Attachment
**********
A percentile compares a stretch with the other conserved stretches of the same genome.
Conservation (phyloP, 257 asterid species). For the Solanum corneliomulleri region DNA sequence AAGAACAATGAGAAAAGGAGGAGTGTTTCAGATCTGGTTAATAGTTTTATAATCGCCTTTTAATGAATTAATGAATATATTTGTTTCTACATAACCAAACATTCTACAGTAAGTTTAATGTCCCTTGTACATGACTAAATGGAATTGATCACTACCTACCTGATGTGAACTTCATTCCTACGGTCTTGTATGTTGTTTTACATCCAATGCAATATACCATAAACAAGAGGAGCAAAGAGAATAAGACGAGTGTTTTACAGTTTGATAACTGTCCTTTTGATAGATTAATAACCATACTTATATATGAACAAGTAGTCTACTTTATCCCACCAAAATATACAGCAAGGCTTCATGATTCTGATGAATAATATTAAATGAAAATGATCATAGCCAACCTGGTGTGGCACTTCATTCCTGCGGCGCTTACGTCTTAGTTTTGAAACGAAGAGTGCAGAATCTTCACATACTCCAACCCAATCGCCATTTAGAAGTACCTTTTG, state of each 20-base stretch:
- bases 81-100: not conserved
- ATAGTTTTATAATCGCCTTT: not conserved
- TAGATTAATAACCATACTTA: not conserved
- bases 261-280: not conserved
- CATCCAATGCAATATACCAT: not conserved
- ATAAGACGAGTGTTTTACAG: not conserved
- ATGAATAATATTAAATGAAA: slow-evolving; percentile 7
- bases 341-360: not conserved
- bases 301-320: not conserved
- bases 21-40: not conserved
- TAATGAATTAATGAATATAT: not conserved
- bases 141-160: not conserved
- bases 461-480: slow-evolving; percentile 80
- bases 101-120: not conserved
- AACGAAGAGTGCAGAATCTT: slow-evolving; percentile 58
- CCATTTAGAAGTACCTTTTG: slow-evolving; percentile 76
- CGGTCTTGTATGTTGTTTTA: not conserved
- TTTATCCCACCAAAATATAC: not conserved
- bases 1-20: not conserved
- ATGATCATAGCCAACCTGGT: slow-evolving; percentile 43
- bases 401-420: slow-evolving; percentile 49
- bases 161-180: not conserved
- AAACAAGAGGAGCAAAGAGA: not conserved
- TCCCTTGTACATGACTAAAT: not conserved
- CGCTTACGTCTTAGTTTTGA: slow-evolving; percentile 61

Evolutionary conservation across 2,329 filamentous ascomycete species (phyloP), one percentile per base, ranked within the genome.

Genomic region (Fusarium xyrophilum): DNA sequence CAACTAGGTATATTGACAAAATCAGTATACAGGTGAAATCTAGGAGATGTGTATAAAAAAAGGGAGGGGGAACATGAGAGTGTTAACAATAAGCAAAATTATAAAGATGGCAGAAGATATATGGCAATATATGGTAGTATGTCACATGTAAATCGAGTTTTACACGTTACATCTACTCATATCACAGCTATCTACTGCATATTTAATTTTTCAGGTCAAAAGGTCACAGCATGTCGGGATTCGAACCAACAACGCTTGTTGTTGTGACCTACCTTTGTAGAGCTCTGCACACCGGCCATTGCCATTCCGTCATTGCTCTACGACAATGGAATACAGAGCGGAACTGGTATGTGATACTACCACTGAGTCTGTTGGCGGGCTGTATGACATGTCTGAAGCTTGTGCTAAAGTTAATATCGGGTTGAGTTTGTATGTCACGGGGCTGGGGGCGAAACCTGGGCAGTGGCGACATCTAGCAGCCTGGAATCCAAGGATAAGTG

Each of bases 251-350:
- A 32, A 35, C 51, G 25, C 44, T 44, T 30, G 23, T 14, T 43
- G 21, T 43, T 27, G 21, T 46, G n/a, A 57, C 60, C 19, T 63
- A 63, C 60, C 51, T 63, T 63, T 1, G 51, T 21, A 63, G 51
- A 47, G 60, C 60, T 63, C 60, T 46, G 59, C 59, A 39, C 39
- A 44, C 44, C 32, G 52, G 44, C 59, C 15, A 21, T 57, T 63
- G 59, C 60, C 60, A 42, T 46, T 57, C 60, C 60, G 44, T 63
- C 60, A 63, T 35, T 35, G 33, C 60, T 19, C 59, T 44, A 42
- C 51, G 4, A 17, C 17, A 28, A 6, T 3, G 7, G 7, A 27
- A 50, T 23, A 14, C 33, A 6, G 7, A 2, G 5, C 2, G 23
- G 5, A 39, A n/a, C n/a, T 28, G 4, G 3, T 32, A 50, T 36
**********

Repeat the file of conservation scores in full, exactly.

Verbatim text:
A percentile compares a stretch with the other conserved stretches of the same genome.
Conservation (phyloP, 257 asterid species). For the Solanum corneliomulleri region DNA sequence AAGAACAATGAGAAAAGGAGGAGTGTTTCAGATCTGGTTAATAGTTTTATAATCGCCTTTTAATGAATTAATGAATATATTTGTTTCTACATAACCAAACATTCTACAGTAAGTTTAATGTCCCTTGTACATGACTAAATGGAATTGATCACTACCTACCTGATGTGAACTTCATTCCTACGGTCTTGTATGTTGTTTTACATCCAATGCAATATACCATAAACAAGAGGAGCAAAGAGAATAAGACGAGTGTTTTACAGTTTGATAACTGTCCTTTTGATAGATTAATAACCATACTTATATATGAACAAGTAGTCTACTTTATCCCACCAAAATATACAGCAAGGCTTCATGATTCTGATGAATAATATTAAATGAAAATGATCATAGCCAACCTGGTGTGGCACTTCATTCCTGCGGCGCTTACGTCTTAGTTTTGAAACGAAGAGTGCAGAATCTTCACATACTCCAACCCAATCGCCATTTAGAAGTACCTTTTG, state of each 20-base stretch:
- bases 81-100: not conserved
- ATAGTTTTATAATCGCCTTT: not conserved
- TAGATTAATAACCATACTTA: not conserved
- bases 261-280: not conserved
- CATCCAATGCAATATACCAT: not conserved
- ATAAGACGAGTGTTTTACAG: not conserved
- ATGAATAATATTAAATGAAA: slow-evolving; percentile 7
- bases 341-360: not conserved
- bases 301-320: not conserved
- bases 21-40: not conserved
- TAATGAATTAATGAATATAT: not conserved
- bases 141-160: not conserved
- bases 461-480: slow-evolving; percentile 80
- bases 101-120: not conserved
- AACGAAGAGTGCAGAATCTT: slow-evolving; percentile 58
- CCATTTAGAAGTACCTTTTG: slow-evolving; percentile 76
- CGGTCTTGTATGTTGTTTTA: not conserved
- TTTATCCCACCAAAATATAC: not conserved
- bases 1-20: not conserved
- ATGATCATAGCCAACCTGGT: slow-evolving; percentile 43
- bases 401-420: slow-evolving; percentile 49
- bases 161-180: not conserved
- AAACAAGAGGAGCAAAGAGA: not conserved
- TCCCTTGTACATGACTAAAT: not conserved
- CGCTTACGTCTTAGTTTTGA: slow-evolving; percentile 61

Evolutionary conservation across 2,329 filamentous ascomycete species (phyloP), one percentile per base, ranked within the genome.

Genomic region (Fusarium xyrophilum): DNA sequence CAACTAGGTATATTGACAAAATCAGTATACAGGTGAAATCTAGGAGATGTGTATAAAAAAAGGGAGGGGGAACATGAGAGTGTTAACAATAAGCAAAATTATAAAGATGGCAGAAGATATATGGCAATATATGGTAGTATGTCACATGTAAATCGAGTTTTACACGTTACATCTACTCATATCACAGCTATCTACTGCATATTTAATTTTTCAGGTCAAAAGGTCACAGCATGTCGGGATTCGAACCAACAACGCTTGTTGTTGTGACCTACCTTTGTAGAGCTCTGCACACCGGCCATTGCCATTCCGTCATTGCTCTACGACAATGGAATACAGAGCGGAACTGGTATGTGATACTACCACTGAGTCTGTTGGCGGGCTGTATGACATGTCTGAAGCTTGTGCTAAAGTTAATATCGGGTTGAGTTTGTATGTCACGGGGCTGGGGGCGAAACCTGGGCAGTGGCGACATCTAGCAGCCTGGAATCCAAGGATAAGTG

Each of bases 251-350:
- A 32, A 35, C 51, G 25, C 44, T 44, T 30, G 23, T 14, T 43
- G 21, T 43, T 27, G 21, T 46, G n/a, A 57, C 60, C 19, T 63
- A 63, C 60, C 51, T 63, T 63, T 1, G 51, T 21, A 63, G 51
- A 47, G 60, C 60, T 63, C 60, T 46, G 59, C 59, A 39, C 39
- A 44, C 44, C 32, G 52, G 44, C 59, C 15, A 21, T 57, T 63
- G 59, C 60, C 60, A 42, T 46, T 57, C 60, C 60, G 44, T 63
- C 60, A 63, T 35, T 35, G 33, C 60, T 19, C 59, T 44, A 42
- C 51, G 4, A 17, C 17, A 28, A 6, T 3, G 7, G 7, A 27
- A 50, T 23, A 14, C 33, A 6, G 7, A 2, G 5, C 2, G 23
- G 5, A 39, A n/a, C n/a, T 28, G 4, G 3, T 32, A 50, T 36